by Dwight Furrow
What did the wines that stimulated conversation in Plato’s Symposium taste like? Or the clam chowder in Moby Dick, or the “brown and yellow meats” served to Mr. Banks in To the Lighthouse? Or consider this repast from Joyce’s Ulysses:
Mr. Leopold Bloom ate with relish the inner organs of beasts and fowls. He liked thick giblet soup, nutty gizzards, a stuffed roast heart, liverslices fried with crustcrumbs, fried hencods’ roes. Most of all he liked grilled mutton kidneys which gave to his palate a fine tang of faintly scented urine.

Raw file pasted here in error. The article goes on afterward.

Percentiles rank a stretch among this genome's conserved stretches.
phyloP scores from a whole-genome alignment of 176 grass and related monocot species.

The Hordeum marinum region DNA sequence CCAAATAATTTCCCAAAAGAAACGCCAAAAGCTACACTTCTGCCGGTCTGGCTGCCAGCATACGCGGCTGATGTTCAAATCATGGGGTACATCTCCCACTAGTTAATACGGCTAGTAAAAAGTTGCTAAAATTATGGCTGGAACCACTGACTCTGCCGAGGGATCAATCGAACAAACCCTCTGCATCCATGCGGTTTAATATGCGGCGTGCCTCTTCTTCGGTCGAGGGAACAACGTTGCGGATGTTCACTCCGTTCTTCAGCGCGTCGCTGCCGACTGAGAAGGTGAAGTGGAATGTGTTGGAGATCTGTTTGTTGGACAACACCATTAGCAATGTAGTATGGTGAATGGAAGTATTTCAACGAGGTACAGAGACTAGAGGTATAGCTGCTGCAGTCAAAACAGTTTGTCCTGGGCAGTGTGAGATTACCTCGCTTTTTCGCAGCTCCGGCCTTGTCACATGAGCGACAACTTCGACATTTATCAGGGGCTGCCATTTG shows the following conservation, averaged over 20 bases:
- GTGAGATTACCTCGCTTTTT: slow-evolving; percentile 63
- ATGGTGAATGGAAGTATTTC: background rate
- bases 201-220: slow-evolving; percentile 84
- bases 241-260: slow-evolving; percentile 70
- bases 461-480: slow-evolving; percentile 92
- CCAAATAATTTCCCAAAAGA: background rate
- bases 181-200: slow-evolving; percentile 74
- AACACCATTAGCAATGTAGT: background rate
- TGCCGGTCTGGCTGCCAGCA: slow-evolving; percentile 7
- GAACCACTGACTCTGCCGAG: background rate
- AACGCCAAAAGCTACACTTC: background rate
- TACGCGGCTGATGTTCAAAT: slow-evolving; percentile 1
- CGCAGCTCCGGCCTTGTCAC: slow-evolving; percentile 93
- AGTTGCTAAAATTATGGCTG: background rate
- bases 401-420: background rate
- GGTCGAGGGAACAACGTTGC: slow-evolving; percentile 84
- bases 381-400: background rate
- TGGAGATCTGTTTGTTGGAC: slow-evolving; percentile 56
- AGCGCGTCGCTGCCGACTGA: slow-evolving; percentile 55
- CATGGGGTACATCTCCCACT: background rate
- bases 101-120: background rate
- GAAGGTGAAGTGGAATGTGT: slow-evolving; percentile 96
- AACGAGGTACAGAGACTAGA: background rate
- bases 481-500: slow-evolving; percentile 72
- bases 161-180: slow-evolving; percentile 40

But we shall never understand the peculiar attractions of this food, because sensibility is a matter of habit and habits are seldom articulated clearly. They are so familiar we don’t bother to reflect on them or explain them. But even if Bloom had engaged in “mindful eating,” I doubt that Joyce, despite his prodigious talents, had the vocabulary to capture in words the virtues of grilled mutton kidneys with the “tang of faintly scented urine.” We are just not very good at talking about taste. The history of sensibility cannot be written. Read more »